Six ways to get a good night’s sleep

Research unswervingly shows that some serious shuteye is essential for your health and wellbeing, with lack of sleep associated with everything from weight gain to cancer, research has also proven that there’s a link between inadequate sleep and signs of ageing, with lack of sleep doubling the signs of skin ageing, including fine lines.

One study, conducted by University Hospital Case Medical Centre in Ohio and commissioned by Estée Lauder, investigated the process of catabolysis in skin and cellular synchronisation and purification, and their connection to sleep. Catabolysis is a natural purification process that helps skin cells eliminate internal debris that can cause cellular damage.

Getting older, coupled with environmental factors, generates internal debris within cells which can cause cellular damage and prevent cells from functioning efficiently. Skin cells have a natural 24-hour rhythm, repairing themselves at night and protecting themselves in the day. Catabolysis is at its peak at night in line with the circadian rhythm of your body. With age the process becomes less efficient and desynchronised, contributing to the appearance of aged and dehydrated skin.

The researchers found that poor quality sleepers lost 30 percent more water 72 hours after a skin barrier disruption, such as exposure to UV light, than those who regularly have good quality sleep. The poor sleepers also showed twice the amount of intrinsic signs of ageing such as fine lines, reduced elasticity and uneven pigmentation.

If you’re tormented by hours spent staring at the ceiling while the rest of the world slumbers (or so you imagine), take heed of these sleep-inducing tips.

1. Have a warm bath before bedtime

Normal body temperatures play off your body’s circadian rhythm. Temperatures are low during sleep and at their highest point during the day. A drop in body temperature can be a trigger for drowsiness, and the cooling down that occurs after a warm bath facilitates feelings of sleepiness.

2. Avoid caffeine and alcohol

Caffeine products such as coffee, tea, colas and chocolate are stimulants. They usually remain in your body from three to five hours but some of us can still feel their effects up to 12 hours later. It’s best to avoid caffeine within six to eight hours of going to bed. And, dare we say it, but a glass or two of alcohol as a nightcap can make for a very restless night, not to mention a pesky hangover the morning after. Alcohol can also restrict airflow into the lungs which reduces oxygen in your blood and can lead to snoring (and no one likes a snorer).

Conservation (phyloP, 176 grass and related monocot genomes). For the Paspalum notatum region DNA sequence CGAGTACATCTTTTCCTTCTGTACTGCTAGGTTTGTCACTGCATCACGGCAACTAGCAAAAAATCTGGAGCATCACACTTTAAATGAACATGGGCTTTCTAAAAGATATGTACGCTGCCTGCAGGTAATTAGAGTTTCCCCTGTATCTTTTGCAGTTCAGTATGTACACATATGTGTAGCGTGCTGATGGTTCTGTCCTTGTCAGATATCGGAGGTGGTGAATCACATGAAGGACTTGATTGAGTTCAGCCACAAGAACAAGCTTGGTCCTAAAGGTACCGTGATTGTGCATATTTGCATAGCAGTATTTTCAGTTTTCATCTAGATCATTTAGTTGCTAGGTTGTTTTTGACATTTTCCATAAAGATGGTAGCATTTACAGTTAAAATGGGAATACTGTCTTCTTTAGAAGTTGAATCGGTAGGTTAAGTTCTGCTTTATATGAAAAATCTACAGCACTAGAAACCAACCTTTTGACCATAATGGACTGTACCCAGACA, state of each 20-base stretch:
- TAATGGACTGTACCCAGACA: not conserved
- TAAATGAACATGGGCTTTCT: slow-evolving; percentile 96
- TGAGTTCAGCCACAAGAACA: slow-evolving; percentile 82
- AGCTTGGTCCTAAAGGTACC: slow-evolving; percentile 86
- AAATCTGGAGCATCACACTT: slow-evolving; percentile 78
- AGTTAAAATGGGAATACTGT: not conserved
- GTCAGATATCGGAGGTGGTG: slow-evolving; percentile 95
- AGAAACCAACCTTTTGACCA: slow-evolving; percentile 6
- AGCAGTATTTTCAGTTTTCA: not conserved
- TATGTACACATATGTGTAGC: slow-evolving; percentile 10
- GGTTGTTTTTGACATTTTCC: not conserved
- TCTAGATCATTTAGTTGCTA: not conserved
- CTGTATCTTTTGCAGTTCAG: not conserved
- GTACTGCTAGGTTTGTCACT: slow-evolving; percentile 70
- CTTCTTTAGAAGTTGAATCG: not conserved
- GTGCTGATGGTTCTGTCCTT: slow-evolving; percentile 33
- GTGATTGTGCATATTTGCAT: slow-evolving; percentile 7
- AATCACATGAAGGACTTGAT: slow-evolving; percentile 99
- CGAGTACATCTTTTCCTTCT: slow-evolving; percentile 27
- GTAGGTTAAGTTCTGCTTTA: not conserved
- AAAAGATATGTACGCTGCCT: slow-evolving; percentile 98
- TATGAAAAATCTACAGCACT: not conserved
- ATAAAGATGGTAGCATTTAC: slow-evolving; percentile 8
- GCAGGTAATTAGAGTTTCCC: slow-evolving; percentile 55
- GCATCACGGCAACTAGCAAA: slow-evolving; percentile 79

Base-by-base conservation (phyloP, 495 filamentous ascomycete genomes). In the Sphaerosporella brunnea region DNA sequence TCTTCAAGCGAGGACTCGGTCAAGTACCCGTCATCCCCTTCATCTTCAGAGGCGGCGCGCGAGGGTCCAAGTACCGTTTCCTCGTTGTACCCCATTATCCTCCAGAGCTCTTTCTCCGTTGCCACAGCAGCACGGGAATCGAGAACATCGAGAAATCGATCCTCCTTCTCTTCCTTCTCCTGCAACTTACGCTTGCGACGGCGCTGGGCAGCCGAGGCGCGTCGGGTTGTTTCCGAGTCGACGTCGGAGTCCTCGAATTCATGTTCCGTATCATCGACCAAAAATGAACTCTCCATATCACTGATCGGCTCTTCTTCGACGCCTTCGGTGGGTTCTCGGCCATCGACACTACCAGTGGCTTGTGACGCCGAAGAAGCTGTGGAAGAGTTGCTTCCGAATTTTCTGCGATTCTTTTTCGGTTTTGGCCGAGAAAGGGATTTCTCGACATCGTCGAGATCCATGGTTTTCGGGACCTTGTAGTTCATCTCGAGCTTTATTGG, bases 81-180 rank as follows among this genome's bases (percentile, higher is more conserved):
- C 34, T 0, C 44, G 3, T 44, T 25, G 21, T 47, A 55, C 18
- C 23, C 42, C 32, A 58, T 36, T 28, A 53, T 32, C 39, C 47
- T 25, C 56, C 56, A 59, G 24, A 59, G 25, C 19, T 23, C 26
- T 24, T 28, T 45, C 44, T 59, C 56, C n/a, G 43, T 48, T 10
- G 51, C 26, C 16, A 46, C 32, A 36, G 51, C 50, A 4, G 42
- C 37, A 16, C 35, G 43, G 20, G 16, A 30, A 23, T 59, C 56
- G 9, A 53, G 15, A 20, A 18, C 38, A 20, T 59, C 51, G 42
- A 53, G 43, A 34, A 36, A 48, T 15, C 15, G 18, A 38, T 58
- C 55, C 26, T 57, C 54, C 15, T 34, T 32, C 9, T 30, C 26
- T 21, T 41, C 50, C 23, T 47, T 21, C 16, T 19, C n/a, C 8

3. Get active

We’re not going to be the thousandth person in your lifetime to tell you to get more exercise – but we are going to warn you about achieving balance. We all know that over-resting leaves us sluggish and lethargic, but if you over-exercise it could cause muscle strain and burnout, too. Eight hours staring at a computer screen is standard these days, and it can wear out your brain. Just like your brain shutting down when it needs to, exercise makes sure your bod winds down when the moment it needs to arrives. Exercise also triggers those much-heralded endorphins. Produced by the brain, they bolster your mood and aid the production of the hormones that help you fall asleep.

4. Choose the right foods

All those old wives’ tales about eating before bed are on the mark, but less important than you’d like to think. Eating at the right time, your ‘metabolic window’, conditions your body’s metabolism to wake up and wind down. Within this timeframe you can give your body an important message: in your world there is an adequate supply of food, so it can sit back and relax into sleep mode when it feels the need. Different types of food can affect how you sleep. Meals rich in carbohydrates set off a chain reaction which makes you sleepy. Carbs trigger the release of insulin, which increases the level of the chemical tryptophan in the brain. From there, it’s turned into serotonin, and serotonin is a sleep inducer. Eating proteins has the opposite effect to carbohydrates and can make us feel more alert. A lunch rich in protein may well prevent the 3pm slump, while eating carbohydrates at dinner should help you to sleep.

5. Chill out

Take some time out to unwind. Reading a book, meditating or simply focusing on your breathing should do the trick. Creating a calm bedroom environment is also a must. Televisions are a definite no-no and put your phone down already – your bedroom is for sleep, it’s not an entertainment centre. Fragrance the air with a botanical room spray, light a candle or practise the gentle art of aromatherapy. Herbs such as lavender can help you get a full 40 winks. Humans are hunter-gatherers and instinctively need to feel safe before nodding off. We all have our own little sleep aids, whether this be an open window, heating, a fan, white noise or a sleeping mask. Make sure you have a good set of blinds and earplugs handy if you need them. We use these aids to reduce distractions and tell our brains it’s safe to chill out.

6. Go to bed at the same time (and don’t hit the snooze button in the am!)

Creating a habit of going to bed and waking up at the same time each day works to anchor your body clock and helps your body balance both sleep time and wake time. Some experts recommend that you sleep for between seven and nine hours every night, while others say the amount of sleep you require is what you need to not be sleepy in the daytime.